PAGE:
The three essential elements that make for a great speech

Over the past 17 years, I’ve probably seen well over a thousand speakers and speeches. Some were good, some bad, some memorable, and some unforgettable. Though I sometimes joke that I’ve seen more speakers that anyone should be humanly subjected to in their lifetime, I actually consider myself lucky, as these experiences have provided me with a continuing education and perspective that most people don’t have access to.

essential elements that make for a great speech

I am often asked what I look for a in a speaker, or what makes for a great speech, and I’ve boiled it down to three essential elements: education, entertainment and inspiration. Here’s what I mean by each of these key ingredients:

1. Education

First and foremost, I believe the purpose of a speech is to educate or enlighten an audience, and provide them with new insight and perspective on the given topic. Regardless of the subject matter, a great speech needs great content. Without substance, it’s purely fluff, which at best can be entertaining and at worst, mind-numbing. Even great comedians have substance, and make you not only laugh, but also think! This may be accomplished with facts and research findings, stories and anecdotes, unique insights, or original thinking and ideas. In general, I believe that stories trump data, but depending on the topic, data may be an essential element of a speech.

2. Entertainment

The second element of a great speech is entertainment. While not everyone is a stand-up comedian, nor should they try to be one, interjecting a bit of humour or levity to a speech can elevate it from good to great. The late Victor Borge famously said “Laughter is the closest distance between two people,” and there is no better way for a speaker to connect with an audience than through humour. I’m a big believer that people are more engaged when they’re having fun, and many of the best speakers are able to interject humour into even the most serious of topics.

3. Inspiration

I believe that the final element of a great speech is inspiration. This is not just about sharing a story of climbing a mountain, winning an Olympic gold medal, or overcoming a terrible tragedy. This is about providing the audience with the impetus to act on what they have heard, learned, and felt during the presentation. Without this “call to action,” a speech may be interesting or entertaining, but it will not achieve what I believe is its core purpose:  to inspire positive change.

There are many different ways a speaker can accomplish each of these ingredients, and some speakers will be more naturally inclined to excel in one or two areas over the other(s). Above all, a speaker must be true to themselves and their personality, but they should also strive ensure that they have incorporated each of these key elements into their presentation if they wish to truly connect with their audience.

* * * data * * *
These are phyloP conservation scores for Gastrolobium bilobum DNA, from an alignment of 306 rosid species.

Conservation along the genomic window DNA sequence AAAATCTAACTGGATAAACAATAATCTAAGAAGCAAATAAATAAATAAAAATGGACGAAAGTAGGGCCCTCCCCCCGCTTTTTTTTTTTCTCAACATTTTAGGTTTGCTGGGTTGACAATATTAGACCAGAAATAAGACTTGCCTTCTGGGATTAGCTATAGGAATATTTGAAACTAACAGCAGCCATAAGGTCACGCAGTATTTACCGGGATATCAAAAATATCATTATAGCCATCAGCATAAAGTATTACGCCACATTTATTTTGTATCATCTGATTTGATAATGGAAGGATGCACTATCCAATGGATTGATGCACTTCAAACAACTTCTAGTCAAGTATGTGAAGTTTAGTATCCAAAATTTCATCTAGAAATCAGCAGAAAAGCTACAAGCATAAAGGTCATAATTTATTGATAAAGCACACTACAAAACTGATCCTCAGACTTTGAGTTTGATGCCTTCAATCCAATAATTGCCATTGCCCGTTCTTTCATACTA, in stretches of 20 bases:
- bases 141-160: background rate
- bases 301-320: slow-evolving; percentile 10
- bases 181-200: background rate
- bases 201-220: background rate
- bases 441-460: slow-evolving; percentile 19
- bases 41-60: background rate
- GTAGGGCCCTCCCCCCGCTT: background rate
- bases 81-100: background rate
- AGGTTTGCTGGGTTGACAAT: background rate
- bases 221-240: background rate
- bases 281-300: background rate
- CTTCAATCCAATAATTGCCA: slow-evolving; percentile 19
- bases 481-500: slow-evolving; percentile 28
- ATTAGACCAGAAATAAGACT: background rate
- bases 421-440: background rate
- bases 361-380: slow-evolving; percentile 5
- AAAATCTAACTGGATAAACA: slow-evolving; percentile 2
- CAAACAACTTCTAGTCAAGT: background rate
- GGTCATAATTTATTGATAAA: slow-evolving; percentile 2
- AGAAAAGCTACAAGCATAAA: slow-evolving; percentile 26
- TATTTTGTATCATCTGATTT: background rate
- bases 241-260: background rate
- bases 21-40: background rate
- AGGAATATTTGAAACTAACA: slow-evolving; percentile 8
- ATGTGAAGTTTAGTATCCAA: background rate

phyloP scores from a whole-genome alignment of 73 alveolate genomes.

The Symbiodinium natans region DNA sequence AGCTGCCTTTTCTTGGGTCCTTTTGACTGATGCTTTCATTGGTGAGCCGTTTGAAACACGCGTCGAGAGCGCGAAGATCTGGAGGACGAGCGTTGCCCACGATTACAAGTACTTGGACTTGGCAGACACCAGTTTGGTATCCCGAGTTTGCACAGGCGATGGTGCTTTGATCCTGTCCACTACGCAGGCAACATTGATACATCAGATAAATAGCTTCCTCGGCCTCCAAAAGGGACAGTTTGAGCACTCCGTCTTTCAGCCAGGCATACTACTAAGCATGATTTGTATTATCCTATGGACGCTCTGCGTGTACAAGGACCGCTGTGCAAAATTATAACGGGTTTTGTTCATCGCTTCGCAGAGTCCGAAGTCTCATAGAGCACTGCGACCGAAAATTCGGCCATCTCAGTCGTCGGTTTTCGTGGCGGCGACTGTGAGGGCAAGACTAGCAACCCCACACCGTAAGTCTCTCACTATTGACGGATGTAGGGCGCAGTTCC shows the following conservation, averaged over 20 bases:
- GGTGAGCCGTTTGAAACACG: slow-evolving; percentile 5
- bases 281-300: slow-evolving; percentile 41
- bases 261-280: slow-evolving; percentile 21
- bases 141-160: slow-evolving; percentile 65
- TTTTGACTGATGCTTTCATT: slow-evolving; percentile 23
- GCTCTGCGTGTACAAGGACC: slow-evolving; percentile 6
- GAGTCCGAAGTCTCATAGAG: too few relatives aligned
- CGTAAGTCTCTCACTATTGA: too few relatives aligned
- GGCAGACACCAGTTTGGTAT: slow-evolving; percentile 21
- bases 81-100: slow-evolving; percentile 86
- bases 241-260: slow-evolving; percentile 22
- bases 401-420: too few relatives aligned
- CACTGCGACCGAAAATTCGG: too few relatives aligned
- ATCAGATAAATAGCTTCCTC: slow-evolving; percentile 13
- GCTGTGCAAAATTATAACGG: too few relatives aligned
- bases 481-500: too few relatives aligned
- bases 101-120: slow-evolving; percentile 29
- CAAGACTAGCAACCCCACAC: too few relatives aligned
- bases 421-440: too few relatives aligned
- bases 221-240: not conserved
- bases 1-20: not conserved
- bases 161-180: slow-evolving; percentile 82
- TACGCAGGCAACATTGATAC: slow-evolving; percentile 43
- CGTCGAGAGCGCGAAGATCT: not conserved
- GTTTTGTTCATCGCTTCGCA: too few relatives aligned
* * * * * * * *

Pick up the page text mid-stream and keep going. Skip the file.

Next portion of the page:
Finally, I believe a great speech should have one very clear message or theme. When I attend a presentation, I always hope to walk away with one strong idea that I can take away to apply to either my business or my personal life. There may be many different pieces of information and examples incorporated throughout the presentation, but they should all be tied back to one compelling point to enable audience members not only to put it to use for themselves, but also to share it with their colleagues, family and friends.

About the author:

Martin is an unapologetic idealist. He’s passionate about people and ideas, and after 20 years in the speaking industry believes more than ever that a great speech can provide the impetus for action and be a catalyst for change. Prior to co-founding Speakers’ Spotlight, Martin was a corporate lawyer at a prestigious international law firm. While he realized early on in his career that he needed to do something more entrepreneurial, he learned some incredibly valuable best practices that have shaped his approach to client service and business management. Martin’s views on the speaking industry have been reported in various television and print media, and have been published in over 60 countries. He’s been a guest lecturer at several colleges and universities, and was a keynote speaker at the Public Words Speaker Forum at The Center for Public Leadership at Harvard’s Kennedy School in Cambridge. Martin is a graduate of the Faculty of Economics at the University of Western Ontario, and the Faculty of Law at Osgoode Hall Law School in Toronto. He lives in Toronto with his wife and business partner Farah, and their children Jade and Cole. He is an avid reader and music lover.

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